AP Exam 2020

Advanced Placement Exam 2020

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Advanced Placement Exam Links: 
  • The primary testing dates will be May 11-22
  • The make-up testing dates will be June 1-5
  • Each AP Exam will be offered at the same time worldwide.  Here is a link to the schedule: 2020 AP Exam Schedule.
  • The make-up dates pose risks: there may be scoring delays, and if there’s a technical glitch on a make-up test, there is no make-up to the make-up. 
  • Exams will be open-book / open-note.
  • Questions will require more than simple recall; they will resist being answered with a simple Google search.
  • Students should practice time management. For essay questions, 10-20% of the time allotted for a question should be spent brainstorming and outlining a response.
    • English and History exams will consist of 1 long essay question. Most of the other exams will consist of 2 FRQs: a 25-minute question and a 15-minute question.
  • Get organized! With an open-book / open-note test, memorization takes a bit of a backseat. Well, the test is still only 45 minutes long, so memorization perhaps takes more of a passenger seat. Students won’t have time to relearn, for instance, the events leading up to the Civil War. But for the student who can’t remember the specifics of a particular physics formula, an open-note test takes some pressure off of memorization. Students just need to organize their materials so that information they will need can be found quickly. Use post-it tabs, sticky notes, etc. 
  • While you prepare your notes and resources before your AP Exams, keep these facts in mind.
  • Open book/open note exams are not easy. Answering AP Exam questions takes more than copying information from notes. Finding facts, formulas, or other information in your notes is only one step to answering an exam question—you have to apply the information in order to complete the task.
  • You still need to prepare for the exam. You should prepare for an open book/open note exam just as you would a traditional AP Exam. Having resources available may save you time in memorizing information; however, you still need to know how to apply the information efficiently and correctly. This takes preparation.
  • More materials aren’t always better. You'll need to answer multiple questions on your AP Exams and you'll have limited time to do so. The more time you spend looking for information, the less time you'll have to use it in writing your answer.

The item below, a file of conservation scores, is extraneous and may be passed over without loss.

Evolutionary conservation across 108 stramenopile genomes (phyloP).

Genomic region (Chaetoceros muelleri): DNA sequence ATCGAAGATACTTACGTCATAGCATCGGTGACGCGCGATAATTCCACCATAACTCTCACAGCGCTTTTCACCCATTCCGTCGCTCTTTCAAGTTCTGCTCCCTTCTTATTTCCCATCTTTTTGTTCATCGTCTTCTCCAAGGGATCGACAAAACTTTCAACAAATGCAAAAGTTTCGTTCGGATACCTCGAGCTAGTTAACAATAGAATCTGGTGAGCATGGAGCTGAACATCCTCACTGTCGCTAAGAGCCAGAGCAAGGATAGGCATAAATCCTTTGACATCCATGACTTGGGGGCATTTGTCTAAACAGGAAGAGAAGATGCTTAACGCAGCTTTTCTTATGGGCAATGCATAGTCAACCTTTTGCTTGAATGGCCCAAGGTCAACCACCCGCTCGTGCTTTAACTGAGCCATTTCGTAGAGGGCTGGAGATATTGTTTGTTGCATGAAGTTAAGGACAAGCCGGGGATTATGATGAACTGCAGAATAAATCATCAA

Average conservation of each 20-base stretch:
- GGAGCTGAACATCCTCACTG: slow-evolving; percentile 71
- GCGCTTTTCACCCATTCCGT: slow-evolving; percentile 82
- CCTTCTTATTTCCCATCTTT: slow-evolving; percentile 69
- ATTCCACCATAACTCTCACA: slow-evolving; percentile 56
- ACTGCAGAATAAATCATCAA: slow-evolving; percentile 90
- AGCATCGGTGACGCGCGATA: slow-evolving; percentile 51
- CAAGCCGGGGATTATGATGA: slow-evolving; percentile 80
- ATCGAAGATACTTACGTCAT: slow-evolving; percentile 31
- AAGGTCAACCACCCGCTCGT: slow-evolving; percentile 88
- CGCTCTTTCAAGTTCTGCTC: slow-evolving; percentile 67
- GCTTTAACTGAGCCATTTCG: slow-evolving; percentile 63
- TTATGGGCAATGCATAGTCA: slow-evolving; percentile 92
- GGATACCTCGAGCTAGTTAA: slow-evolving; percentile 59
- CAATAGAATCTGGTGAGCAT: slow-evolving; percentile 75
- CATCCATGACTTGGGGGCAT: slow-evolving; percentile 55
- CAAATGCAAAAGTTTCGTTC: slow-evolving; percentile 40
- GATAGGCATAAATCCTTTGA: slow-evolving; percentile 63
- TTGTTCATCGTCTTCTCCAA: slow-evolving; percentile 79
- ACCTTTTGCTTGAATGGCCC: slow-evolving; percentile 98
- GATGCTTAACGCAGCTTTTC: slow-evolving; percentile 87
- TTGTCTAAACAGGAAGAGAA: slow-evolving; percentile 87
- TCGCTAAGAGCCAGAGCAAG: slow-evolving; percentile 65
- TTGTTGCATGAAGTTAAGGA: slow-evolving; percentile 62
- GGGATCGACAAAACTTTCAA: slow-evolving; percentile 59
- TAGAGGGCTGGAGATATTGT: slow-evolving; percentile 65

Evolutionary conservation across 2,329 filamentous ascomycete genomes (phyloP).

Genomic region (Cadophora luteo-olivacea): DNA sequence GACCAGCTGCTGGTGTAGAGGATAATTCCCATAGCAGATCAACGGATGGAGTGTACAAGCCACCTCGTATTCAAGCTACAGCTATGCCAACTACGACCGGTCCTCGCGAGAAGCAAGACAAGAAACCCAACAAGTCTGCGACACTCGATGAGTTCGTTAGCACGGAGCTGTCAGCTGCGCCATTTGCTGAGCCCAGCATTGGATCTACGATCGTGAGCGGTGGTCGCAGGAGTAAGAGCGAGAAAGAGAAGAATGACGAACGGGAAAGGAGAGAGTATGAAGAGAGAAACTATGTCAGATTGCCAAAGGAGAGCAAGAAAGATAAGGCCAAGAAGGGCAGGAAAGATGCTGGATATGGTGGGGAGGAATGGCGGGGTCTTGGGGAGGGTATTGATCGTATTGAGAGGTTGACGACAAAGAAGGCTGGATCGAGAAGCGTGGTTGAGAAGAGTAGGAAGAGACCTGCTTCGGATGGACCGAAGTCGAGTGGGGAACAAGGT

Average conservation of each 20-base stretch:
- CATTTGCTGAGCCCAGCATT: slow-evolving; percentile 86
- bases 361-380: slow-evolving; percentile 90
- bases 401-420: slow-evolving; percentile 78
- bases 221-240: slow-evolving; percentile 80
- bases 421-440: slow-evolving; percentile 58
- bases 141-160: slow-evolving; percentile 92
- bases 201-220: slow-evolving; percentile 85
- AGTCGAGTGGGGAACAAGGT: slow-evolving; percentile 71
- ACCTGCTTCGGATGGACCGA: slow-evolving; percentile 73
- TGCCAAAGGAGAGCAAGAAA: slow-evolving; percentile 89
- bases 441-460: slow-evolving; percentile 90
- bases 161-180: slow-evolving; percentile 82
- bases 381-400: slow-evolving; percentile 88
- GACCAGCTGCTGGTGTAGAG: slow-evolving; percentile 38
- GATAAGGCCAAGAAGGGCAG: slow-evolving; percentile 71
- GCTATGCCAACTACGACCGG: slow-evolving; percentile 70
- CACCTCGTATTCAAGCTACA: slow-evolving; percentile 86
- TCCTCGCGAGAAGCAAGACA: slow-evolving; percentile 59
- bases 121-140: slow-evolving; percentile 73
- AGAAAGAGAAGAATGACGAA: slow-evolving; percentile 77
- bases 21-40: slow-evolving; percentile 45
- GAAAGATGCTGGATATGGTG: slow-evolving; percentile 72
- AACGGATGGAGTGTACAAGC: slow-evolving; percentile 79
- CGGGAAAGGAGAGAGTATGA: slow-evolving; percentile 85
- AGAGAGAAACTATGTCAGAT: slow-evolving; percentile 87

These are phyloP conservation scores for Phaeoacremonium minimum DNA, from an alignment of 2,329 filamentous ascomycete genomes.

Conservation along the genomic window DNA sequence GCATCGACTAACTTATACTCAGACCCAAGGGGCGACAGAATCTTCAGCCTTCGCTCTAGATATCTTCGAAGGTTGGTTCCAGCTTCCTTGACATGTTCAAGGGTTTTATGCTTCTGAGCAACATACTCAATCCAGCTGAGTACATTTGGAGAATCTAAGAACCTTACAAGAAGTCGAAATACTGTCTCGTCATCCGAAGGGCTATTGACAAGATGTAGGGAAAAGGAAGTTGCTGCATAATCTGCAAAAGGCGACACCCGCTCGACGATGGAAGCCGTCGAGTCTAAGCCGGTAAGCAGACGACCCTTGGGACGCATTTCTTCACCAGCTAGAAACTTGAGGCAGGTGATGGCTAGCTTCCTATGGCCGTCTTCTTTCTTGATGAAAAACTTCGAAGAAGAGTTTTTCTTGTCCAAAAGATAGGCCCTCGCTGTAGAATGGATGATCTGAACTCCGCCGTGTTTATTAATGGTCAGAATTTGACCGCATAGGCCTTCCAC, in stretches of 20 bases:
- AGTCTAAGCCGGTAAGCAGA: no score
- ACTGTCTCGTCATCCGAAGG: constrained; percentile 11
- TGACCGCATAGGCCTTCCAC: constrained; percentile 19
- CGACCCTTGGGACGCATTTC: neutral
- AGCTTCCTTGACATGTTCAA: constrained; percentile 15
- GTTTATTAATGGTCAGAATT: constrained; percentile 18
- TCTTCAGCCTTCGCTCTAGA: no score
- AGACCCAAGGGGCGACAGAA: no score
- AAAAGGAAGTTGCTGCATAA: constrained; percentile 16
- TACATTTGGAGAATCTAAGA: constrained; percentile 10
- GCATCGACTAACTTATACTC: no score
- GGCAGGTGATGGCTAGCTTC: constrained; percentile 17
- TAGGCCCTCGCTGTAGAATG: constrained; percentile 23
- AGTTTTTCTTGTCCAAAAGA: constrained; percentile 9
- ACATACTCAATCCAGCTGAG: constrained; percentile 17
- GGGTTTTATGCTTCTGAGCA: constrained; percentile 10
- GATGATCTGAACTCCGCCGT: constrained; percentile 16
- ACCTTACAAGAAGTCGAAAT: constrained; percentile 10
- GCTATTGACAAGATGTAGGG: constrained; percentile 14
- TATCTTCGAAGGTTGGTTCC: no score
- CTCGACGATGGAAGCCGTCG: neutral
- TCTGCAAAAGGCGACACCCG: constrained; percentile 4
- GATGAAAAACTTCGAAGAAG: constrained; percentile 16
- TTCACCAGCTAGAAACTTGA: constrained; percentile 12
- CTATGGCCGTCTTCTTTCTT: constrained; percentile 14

• You should not copy responses from notes or resources. We designed this year's AP Exams knowing you have access to your notes and resources, so the exam questions will ask you to apply concepts from your notes and resources in new ways. Copying what you have done in the past won't produce a satisfactory answer.
  • Your class notes are better than internet searches. The internet can be an excellent source of data and facts, but it's also a source of misinformation, diverging opinions, and manipulated content. In the experience of our faculty, students taking open book/open note exams who try to find the answer on the internet often earn fewer points than students who use their time to apply their own learning to develop a logical response.
  • Collaborating with others is not considered acceptable open notes: AP Exams give you an opportunity to show your mastery of a subject—not someone else’s. It is strictly forbidden to give or receive aid during the exam. Any students found using the work of others, exchanging or sharing information on exam topics, collaborating via any online platform, or soliciting tips for problem-solving approaches will be investigated for violating exam security.
Updates for AP Students - 2020 (Covid-19) 
AP Exam Schedule: 
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AP Microeconomics: 
AP Art History:
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AP Music Theory:
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AP Calculus AB: 
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AP Computer Science A:
AP Biology:
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